Dinosaurs were very big
Very, very big

Read a dinosaur book: Dinosaurs, Dinosaurs by Byron Barton

Song (to the tune of "Did You Ever See a Lassie?", have the children stand and move left and right)
Did you ever see a dinosaur, a dinosaur, a dinosaur?
Did you ever see a dinosaur go this way and that?
Go this way and that way
Go this way and that way
Did you ever see a dinosaur, go this way and that?

Song (to the tune of “This Old Man”, use actions and roaring)
This T-rex, this T-rex, he goes tromping all around,
With a stomp and a tromp and a (clap, clap, clap)
This T-rex is tromping on!

This T-rex, this T-rex, he goes roaring all around,
With a grump and growl and a great big (Rroarr!)
This T-rex is roaring now!

Craft Time
Color a dinosaur shape, glue on googly eyes and spikes.
Need: glue sticks, crayons, markers, googly eyes, triangle shaped colored paper for spikes, dinosaur shape (cut out of cardboard) for each child.

10:15-10:30 Snack Time
Meat eaters vs. Plant eaters
Hot dogs on a toothpick, dip in ketchup
Broccoli trees and baby carrots, dip in ranch
Cheese cubes
Water, juice to drink in sippy cups.
Napkins

10:30-11:00 Free Play


11:00-11:30

Read books: How does a dinosaur...various by Jane Yolen, Oh My Dinosaur by Sandra Boynton
Color dinosaur pictures
Dance and sing to dinosaur songs, and fun wiggle songs from the preschool playlist

Monday, September 20, 2010

Understanding the full meaning of love

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"The soul of the marriage is greatly enriched and the spiritual growing process is greatly strengthened when a couple become parents. For couples who can have children, parenthood should bring the greatest of all happiness. Men grow because as fathers they must take care of their families. Women blossom because as mothers they must forget themselves. We understand best the full meaning of love when we become parents. However, if children do not come, couples who are nevertheless prepared to receive them with love will be honored and blessed by the Lord for their faithfulness. Our homes should be among the most hallowed of all earthly sanctuaries.

"In the enriching of marriage, the big things are the little things. There must be constant appreciation for each other and thoughtful demonstration of gratitude. A couple must encourage and help each other grow. Marriage is a joint quest for the good, the beautiful, and the divine."

James E. Faust, “Enriching Your Marriage,” Ensign, Apr 2007, 4–8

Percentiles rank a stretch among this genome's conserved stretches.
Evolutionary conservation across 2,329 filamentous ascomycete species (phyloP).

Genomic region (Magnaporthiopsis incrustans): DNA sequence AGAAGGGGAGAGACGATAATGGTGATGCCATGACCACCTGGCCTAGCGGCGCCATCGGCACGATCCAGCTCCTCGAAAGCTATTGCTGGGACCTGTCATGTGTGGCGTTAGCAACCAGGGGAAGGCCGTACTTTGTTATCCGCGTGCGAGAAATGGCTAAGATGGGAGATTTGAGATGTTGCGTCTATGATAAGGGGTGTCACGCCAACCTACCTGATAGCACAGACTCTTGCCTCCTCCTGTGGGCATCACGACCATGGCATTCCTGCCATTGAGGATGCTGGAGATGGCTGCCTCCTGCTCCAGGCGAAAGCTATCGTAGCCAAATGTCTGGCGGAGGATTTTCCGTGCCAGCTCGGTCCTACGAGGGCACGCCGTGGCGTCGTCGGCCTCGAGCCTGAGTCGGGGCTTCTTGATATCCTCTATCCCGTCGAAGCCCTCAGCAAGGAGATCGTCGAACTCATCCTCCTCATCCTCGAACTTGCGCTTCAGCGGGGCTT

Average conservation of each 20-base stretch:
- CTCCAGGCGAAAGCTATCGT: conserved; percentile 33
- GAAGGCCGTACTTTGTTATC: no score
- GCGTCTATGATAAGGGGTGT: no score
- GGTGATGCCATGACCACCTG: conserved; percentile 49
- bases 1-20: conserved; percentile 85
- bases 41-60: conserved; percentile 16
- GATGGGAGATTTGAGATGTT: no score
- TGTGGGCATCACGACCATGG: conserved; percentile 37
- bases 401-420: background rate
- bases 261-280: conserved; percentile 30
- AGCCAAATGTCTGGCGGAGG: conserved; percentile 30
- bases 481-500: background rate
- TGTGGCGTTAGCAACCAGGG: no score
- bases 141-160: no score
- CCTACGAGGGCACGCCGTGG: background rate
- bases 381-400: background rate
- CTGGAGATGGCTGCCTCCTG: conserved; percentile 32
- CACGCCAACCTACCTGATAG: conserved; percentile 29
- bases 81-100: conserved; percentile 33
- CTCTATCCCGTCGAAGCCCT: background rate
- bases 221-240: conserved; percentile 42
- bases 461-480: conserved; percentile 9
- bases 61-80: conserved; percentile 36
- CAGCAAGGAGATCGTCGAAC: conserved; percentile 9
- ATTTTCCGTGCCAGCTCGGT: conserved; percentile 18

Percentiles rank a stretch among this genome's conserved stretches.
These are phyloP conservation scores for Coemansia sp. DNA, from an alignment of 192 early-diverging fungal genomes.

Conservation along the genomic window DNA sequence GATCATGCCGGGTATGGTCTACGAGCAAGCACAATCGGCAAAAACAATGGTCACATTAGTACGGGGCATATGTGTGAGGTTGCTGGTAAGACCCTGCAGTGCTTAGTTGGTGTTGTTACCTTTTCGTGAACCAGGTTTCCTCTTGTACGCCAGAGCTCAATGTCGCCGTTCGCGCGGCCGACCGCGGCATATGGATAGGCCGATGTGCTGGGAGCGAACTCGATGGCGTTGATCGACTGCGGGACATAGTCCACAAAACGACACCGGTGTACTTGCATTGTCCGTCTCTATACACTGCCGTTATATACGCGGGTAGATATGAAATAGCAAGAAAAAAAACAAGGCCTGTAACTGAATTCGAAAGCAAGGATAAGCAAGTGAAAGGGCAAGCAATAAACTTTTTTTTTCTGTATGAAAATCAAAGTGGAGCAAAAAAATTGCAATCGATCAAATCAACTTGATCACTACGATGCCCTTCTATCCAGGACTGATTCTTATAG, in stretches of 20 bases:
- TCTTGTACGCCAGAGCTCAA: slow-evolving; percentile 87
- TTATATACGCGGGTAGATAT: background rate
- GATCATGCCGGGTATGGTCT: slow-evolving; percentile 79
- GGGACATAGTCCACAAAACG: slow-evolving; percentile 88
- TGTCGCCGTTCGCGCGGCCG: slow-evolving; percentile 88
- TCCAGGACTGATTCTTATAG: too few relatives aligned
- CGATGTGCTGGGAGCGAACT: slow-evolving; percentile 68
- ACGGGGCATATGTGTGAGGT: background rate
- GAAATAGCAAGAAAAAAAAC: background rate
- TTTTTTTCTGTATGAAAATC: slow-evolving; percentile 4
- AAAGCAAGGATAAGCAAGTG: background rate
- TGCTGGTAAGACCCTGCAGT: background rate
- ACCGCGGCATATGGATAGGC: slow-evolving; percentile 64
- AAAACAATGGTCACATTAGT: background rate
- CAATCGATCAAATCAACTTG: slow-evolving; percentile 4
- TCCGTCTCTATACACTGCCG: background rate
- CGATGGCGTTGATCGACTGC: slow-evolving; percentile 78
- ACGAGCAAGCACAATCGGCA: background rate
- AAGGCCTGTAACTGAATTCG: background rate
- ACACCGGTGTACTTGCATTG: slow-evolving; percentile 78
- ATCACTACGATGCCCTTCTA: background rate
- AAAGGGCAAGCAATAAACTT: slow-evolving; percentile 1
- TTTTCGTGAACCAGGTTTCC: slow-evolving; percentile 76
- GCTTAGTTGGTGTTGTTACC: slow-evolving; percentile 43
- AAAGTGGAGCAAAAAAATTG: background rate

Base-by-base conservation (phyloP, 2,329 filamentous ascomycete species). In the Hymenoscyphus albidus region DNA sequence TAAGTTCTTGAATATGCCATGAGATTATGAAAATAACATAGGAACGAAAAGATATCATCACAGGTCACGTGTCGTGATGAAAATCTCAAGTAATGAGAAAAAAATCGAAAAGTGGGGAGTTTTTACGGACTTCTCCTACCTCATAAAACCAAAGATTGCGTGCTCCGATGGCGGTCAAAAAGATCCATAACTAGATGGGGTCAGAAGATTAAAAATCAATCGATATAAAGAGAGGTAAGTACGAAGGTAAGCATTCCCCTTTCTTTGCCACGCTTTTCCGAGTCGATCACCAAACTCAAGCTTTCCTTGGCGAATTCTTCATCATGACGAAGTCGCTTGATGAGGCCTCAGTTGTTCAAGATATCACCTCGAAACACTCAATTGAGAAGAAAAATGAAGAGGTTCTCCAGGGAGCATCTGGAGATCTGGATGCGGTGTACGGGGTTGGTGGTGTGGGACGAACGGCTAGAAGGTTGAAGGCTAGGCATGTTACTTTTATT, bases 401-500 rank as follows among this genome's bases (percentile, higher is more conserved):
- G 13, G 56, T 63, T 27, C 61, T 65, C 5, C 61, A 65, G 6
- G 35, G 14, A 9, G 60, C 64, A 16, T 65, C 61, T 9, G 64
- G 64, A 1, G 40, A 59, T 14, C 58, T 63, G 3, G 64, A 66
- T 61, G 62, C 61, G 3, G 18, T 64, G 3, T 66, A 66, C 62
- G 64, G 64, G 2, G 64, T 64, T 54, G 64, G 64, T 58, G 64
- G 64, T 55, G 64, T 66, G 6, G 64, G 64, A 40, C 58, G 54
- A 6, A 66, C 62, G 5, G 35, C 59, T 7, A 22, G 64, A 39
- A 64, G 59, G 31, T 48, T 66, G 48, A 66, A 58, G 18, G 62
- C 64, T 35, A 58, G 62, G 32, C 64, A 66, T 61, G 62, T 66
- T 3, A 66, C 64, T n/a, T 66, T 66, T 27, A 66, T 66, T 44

Wednesday, September 15, 2010

Working my way back

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It's September 15th. I had planned to take the month of August off from this blog to work on some other needed projects. But as life goes, the projects took longer, and I'm just coming back now in the middle of September.

Life with three kids is keeping me busy. Add to that a busy husband in graduate school, part-time work, church involvement, the many demands of home management, and it's hard not to feel overwhelmed. But...I'm sure I'm not the only one who feels that way!

So out of necessity, I may have to cut back my time spent on this blog. I have plenty of ideas that I want to record and share with you, but just not enough time in my day to write up all the posts. Some day (probably only in my dreams) I'll get to everything on my to do list.

In the meantime, I would love to hear from you. As a reader of this blog, what would you most like to read here? Have you ever enjoyed a book with your child that I've recommended? Discovered a great recipe? Or been inspired by the words of a prophet, encouraging you in your role as a mother?

Please take a minute and leave a comment (dare I say, vote?) on the following list of topics. Your votes will help me to prioritize and get to the most helpful or interesting posts first.

1. Activities (or crafts) to do with children
2. Home organizing and management
3. Parenting tips and helps
4. Recipes
5. Book recommendations for kids
6. LDS quotes on mothering, parenting, families
7. FHE lessons

This blog has always been about nurturing. Providing encouragement and tools for mothers, who will then go on and fulfill their most important role to nurture their children. But mostly it's a place for me to record and organize the lessons I am learning as a mother. This quote is a good reminder for me tonight